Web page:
Because those bodies agreed to do this and to stand together, we now find that they have been abolished. I want to object to this system of financing the health scheme. We believe it will place too great a burden on the already overburdened ratepayers of this city and of this country. This Government were considering this in 1965—over four years ago. Surely we should know the result of their consideration by now? On Wednesday, 19th February, 1969, Deputy Liam Cosgrave asked the following Parliamentary Question, as reported at column 1241 of the Official Report of that date:
To ask the Minister for Health if in view of the substantial projected increase in the estimates for health authorities for the coming financial year he is in a position to say what contribution will be made from the Central Fund to ease this burden.
The Minister replied as follows:
I am not yet in a position to say what contribution additional to the statutory grant at the rate of 50 per cent, will be made from the Central Fund towards the cost of health services in 1969-70. In view of the very substantial increase in estimates of health expenditure, I have asked the health authorities to re-examine their estimates and to try to achieve substantial reductions. The amount of the contribution that can be provided from Central Funds will be determined when details of the reduced estimates are available.
I would put it to the Minister that either he was trying to fool the people at that time or else to throw dust in their eyes. I daresay the Government had their mind made up at that time, knew where they stood, and were not prepared to pay any more than what they had been paying up to that time. Was there any reduction or did any health authority come up with any saving under that heading? We in the health authorities claim that either the Department of Health or the Minister tried to fool the representatives of the different health authorities this year. We received a circular, dated 12th February, 1969, from the Department with the reference "HSG 221" which stated:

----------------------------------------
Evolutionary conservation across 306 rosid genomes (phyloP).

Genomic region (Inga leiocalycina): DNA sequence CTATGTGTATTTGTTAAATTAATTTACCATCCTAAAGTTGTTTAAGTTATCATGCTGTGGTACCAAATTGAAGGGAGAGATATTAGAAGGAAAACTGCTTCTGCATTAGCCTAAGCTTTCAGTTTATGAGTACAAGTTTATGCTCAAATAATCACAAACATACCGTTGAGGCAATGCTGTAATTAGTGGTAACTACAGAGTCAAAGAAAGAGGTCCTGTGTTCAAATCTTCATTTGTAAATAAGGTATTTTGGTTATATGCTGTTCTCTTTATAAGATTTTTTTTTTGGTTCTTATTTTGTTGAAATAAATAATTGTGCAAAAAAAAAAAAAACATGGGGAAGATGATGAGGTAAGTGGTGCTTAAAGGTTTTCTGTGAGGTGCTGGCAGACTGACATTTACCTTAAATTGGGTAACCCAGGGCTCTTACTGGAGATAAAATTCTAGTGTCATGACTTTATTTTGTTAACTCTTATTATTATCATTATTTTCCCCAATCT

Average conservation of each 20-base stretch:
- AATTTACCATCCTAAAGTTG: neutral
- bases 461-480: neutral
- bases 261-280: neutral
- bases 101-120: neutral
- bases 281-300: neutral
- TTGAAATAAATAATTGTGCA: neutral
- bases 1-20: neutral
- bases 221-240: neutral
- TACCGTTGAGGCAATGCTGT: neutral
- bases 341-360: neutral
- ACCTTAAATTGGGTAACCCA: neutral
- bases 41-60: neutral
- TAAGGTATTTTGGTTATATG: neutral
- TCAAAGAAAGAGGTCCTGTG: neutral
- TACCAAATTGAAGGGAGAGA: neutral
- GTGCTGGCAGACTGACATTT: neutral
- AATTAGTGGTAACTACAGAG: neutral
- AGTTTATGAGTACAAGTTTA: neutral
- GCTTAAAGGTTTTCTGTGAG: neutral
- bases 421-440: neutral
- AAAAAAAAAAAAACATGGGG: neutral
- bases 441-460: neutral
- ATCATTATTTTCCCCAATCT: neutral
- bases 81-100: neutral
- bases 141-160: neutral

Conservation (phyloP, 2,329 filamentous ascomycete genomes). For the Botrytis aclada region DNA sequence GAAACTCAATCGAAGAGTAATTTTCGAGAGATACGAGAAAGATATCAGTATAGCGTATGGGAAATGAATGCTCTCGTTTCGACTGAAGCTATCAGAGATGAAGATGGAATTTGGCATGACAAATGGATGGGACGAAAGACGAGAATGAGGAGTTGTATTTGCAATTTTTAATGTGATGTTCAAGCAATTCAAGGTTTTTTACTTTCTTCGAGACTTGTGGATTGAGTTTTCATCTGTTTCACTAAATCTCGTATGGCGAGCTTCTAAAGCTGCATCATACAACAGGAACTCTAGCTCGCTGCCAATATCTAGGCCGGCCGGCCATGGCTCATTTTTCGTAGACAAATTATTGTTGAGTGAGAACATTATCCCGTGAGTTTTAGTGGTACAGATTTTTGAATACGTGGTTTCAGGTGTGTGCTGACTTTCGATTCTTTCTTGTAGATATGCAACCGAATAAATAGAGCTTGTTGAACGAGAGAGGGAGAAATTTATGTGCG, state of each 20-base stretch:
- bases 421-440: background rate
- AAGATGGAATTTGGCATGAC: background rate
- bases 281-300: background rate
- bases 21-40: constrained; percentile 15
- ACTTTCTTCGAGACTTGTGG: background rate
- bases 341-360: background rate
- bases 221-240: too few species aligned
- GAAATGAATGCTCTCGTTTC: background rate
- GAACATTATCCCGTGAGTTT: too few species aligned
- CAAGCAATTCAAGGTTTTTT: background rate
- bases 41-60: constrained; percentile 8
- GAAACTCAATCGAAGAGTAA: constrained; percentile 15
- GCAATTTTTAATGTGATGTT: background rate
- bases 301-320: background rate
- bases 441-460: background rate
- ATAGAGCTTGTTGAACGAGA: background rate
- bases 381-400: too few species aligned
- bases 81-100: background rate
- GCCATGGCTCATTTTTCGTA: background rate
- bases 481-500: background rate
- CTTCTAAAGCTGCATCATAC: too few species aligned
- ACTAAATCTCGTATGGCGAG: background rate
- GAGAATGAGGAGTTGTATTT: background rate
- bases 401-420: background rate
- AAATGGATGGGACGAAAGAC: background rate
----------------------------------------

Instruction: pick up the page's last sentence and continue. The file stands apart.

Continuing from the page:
The Minister feels that in the health services substantial economies can be found without detriment to the efficiency or availability of the present services. He accordingly asks that each health authority should examine critically their forecast of expenditure for the coming year and that they should endeavour to achieve substantial reductions in their projected expenditure.
He went on to ask that they examine their estimates in respect of the health service and he stated that "officers of this Department will be available for discussion on any matters of difficulty which may arise." All local authorities had increased their estimates but the Minister pointed out that substantial reductions could be made. In our county we asked him to send down officials to point out where the reductions could be made but he refused to send them down, or they were not sent down.
We may take it that this circular, which got great publicity on television on the radio and in the Press, was a political gimmick to pretend to the ratepayers that the Department of Health were trying to do something tangible to help reduce the rates in the different counties. They had not told us where the substantial reductions could be made. We took them at their word and said "If you believe they can be made, then send down officials to tell us where they can be made" because the Minister said, and I repeat it, "officers of this Department will be available for discussion on any matters of difficulty which may arise." A very big difficulty arose with us because we were putting an additional three or four shillings on the backs of the already overburdened ratepayers. We adjourned our estimates meeting for a week and asked for officers to be sent down to enlighten us in regard to where the reductions could be made, but our request was ignored and the rate had to be struck.
In general, in this Bill a democratic approach is lacking. Too many members of the different boards will be appointed by the Minister. Ministers come and go and in many cases, perhaps, the appointments will be made by civil servants.